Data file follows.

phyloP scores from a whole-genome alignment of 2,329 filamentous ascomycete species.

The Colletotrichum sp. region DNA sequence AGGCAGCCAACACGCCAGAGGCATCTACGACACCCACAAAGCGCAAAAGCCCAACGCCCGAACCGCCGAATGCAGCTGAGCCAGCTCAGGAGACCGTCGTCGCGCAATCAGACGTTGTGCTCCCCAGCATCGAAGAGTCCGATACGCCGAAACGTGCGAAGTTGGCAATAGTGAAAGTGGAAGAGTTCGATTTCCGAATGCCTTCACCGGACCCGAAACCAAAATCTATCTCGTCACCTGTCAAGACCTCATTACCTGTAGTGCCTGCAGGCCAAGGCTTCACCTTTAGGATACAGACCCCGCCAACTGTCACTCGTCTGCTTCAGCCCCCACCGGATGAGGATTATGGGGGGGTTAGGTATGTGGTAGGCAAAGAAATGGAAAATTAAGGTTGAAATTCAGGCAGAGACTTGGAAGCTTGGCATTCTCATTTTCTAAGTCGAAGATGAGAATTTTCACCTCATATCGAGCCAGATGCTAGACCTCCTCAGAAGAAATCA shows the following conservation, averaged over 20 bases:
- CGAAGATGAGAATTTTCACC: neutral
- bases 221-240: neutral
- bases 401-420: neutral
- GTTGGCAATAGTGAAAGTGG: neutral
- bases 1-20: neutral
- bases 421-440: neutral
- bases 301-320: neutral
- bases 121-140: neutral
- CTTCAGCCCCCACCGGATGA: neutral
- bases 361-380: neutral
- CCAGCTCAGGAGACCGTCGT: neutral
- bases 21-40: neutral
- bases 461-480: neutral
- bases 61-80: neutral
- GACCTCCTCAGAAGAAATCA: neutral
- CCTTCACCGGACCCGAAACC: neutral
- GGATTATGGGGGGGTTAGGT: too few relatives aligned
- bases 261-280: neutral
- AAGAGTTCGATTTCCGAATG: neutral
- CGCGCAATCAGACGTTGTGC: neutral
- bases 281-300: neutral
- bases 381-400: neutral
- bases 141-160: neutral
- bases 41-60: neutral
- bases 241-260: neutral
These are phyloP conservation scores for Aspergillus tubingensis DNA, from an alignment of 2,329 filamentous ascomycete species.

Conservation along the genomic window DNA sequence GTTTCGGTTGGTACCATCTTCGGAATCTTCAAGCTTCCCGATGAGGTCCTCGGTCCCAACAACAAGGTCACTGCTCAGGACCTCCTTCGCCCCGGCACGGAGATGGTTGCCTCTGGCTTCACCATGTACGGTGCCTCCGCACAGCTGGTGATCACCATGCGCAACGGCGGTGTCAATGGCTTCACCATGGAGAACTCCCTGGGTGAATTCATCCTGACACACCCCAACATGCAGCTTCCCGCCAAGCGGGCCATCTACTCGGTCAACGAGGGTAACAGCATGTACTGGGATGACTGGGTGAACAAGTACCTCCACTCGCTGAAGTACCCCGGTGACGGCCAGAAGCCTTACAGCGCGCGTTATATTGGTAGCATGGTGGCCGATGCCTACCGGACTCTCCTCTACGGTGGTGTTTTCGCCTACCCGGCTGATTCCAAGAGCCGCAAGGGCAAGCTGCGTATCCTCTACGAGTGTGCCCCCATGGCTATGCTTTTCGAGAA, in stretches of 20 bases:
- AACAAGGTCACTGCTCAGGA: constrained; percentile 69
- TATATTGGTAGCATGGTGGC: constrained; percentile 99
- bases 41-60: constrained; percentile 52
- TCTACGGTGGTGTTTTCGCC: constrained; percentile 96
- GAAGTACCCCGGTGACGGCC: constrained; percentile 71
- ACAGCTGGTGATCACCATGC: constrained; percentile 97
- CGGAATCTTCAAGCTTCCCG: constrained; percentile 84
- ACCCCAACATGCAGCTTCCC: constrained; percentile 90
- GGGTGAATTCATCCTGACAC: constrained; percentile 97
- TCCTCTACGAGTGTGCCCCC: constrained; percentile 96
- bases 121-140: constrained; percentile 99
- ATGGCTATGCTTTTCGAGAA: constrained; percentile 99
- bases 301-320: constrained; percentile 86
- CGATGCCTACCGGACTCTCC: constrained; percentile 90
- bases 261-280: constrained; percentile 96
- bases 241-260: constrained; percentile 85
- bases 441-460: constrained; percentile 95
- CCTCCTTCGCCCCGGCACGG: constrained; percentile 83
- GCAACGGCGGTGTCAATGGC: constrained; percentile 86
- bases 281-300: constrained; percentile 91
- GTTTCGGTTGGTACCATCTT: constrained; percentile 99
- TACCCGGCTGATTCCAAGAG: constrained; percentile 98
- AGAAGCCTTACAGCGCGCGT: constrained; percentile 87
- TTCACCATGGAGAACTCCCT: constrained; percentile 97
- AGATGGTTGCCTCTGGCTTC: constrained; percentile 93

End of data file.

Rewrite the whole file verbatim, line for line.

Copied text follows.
phyloP scores from a whole-genome alignment of 2,329 filamentous ascomycete species.

The Colletotrichum sp. region DNA sequence AGGCAGCCAACACGCCAGAGGCATCTACGACACCCACAAAGCGCAAAAGCCCAACGCCCGAACCGCCGAATGCAGCTGAGCCAGCTCAGGAGACCGTCGTCGCGCAATCAGACGTTGTGCTCCCCAGCATCGAAGAGTCCGATACGCCGAAACGTGCGAAGTTGGCAATAGTGAAAGTGGAAGAGTTCGATTTCCGAATGCCTTCACCGGACCCGAAACCAAAATCTATCTCGTCACCTGTCAAGACCTCATTACCTGTAGTGCCTGCAGGCCAAGGCTTCACCTTTAGGATACAGACCCCGCCAACTGTCACTCGTCTGCTTCAGCCCCCACCGGATGAGGATTATGGGGGGGTTAGGTATGTGGTAGGCAAAGAAATGGAAAATTAAGGTTGAAATTCAGGCAGAGACTTGGAAGCTTGGCATTCTCATTTTCTAAGTCGAAGATGAGAATTTTCACCTCATATCGAGCCAGATGCTAGACCTCCTCAGAAGAAATCA shows the following conservation, averaged over 20 bases:
- CGAAGATGAGAATTTTCACC: neutral
- bases 221-240: neutral
- bases 401-420: neutral
- GTTGGCAATAGTGAAAGTGG: neutral
- bases 1-20: neutral
- bases 421-440: neutral
- bases 301-320: neutral
- bases 121-140: neutral
- CTTCAGCCCCCACCGGATGA: neutral
- bases 361-380: neutral
- CCAGCTCAGGAGACCGTCGT: neutral
- bases 21-40: neutral
- bases 461-480: neutral
- bases 61-80: neutral
- GACCTCCTCAGAAGAAATCA: neutral
- CCTTCACCGGACCCGAAACC: neutral
- GGATTATGGGGGGGTTAGGT: too few relatives aligned
- bases 261-280: neutral
- AAGAGTTCGATTTCCGAATG: neutral
- CGCGCAATCAGACGTTGTGC: neutral
- bases 281-300: neutral
- bases 381-400: neutral
- bases 141-160: neutral
- bases 41-60: neutral
- bases 241-260: neutral
These are phyloP conservation scores for Aspergillus tubingensis DNA, from an alignment of 2,329 filamentous ascomycete species.

Conservation along the genomic window DNA sequence GTTTCGGTTGGTACCATCTTCGGAATCTTCAAGCTTCCCGATGAGGTCCTCGGTCCCAACAACAAGGTCACTGCTCAGGACCTCCTTCGCCCCGGCACGGAGATGGTTGCCTCTGGCTTCACCATGTACGGTGCCTCCGCACAGCTGGTGATCACCATGCGCAACGGCGGTGTCAATGGCTTCACCATGGAGAACTCCCTGGGTGAATTCATCCTGACACACCCCAACATGCAGCTTCCCGCCAAGCGGGCCATCTACTCGGTCAACGAGGGTAACAGCATGTACTGGGATGACTGGGTGAACAAGTACCTCCACTCGCTGAAGTACCCCGGTGACGGCCAGAAGCCTTACAGCGCGCGTTATATTGGTAGCATGGTGGCCGATGCCTACCGGACTCTCCTCTACGGTGGTGTTTTCGCCTACCCGGCTGATTCCAAGAGCCGCAAGGGCAAGCTGCGTATCCTCTACGAGTGTGCCCCCATGGCTATGCTTTTCGAGAA, in stretches of 20 bases:
- AACAAGGTCACTGCTCAGGA: constrained; percentile 69
- TATATTGGTAGCATGGTGGC: constrained; percentile 99
- bases 41-60: constrained; percentile 52
- TCTACGGTGGTGTTTTCGCC: constrained; percentile 96
- GAAGTACCCCGGTGACGGCC: constrained; percentile 71
- ACAGCTGGTGATCACCATGC: constrained; percentile 97
- CGGAATCTTCAAGCTTCCCG: constrained; percentile 84
- ACCCCAACATGCAGCTTCCC: constrained; percentile 90
- GGGTGAATTCATCCTGACAC: constrained; percentile 97
- TCCTCTACGAGTGTGCCCCC: constrained; percentile 96
- bases 121-140: constrained; percentile 99
- ATGGCTATGCTTTTCGAGAA: constrained; percentile 99
- bases 301-320: constrained; percentile 86
- CGATGCCTACCGGACTCTCC: constrained; percentile 90
- bases 261-280: constrained; percentile 96
- bases 241-260: constrained; percentile 85
- bases 441-460: constrained; percentile 95
- CCTCCTTCGCCCCGGCACGG: constrained; percentile 83
- GCAACGGCGGTGTCAATGGC: constrained; percentile 86
- bases 281-300: constrained; percentile 91
- GTTTCGGTTGGTACCATCTT: constrained; percentile 99
- TACCCGGCTGATTCCAAGAG: constrained; percentile 98
- AGAAGCCTTACAGCGCGCGT: constrained; percentile 87
- TTCACCATGGAGAACTCCCT: constrained; percentile 97
- AGATGGTTGCCTCTGGCTTC: constrained; percentile 93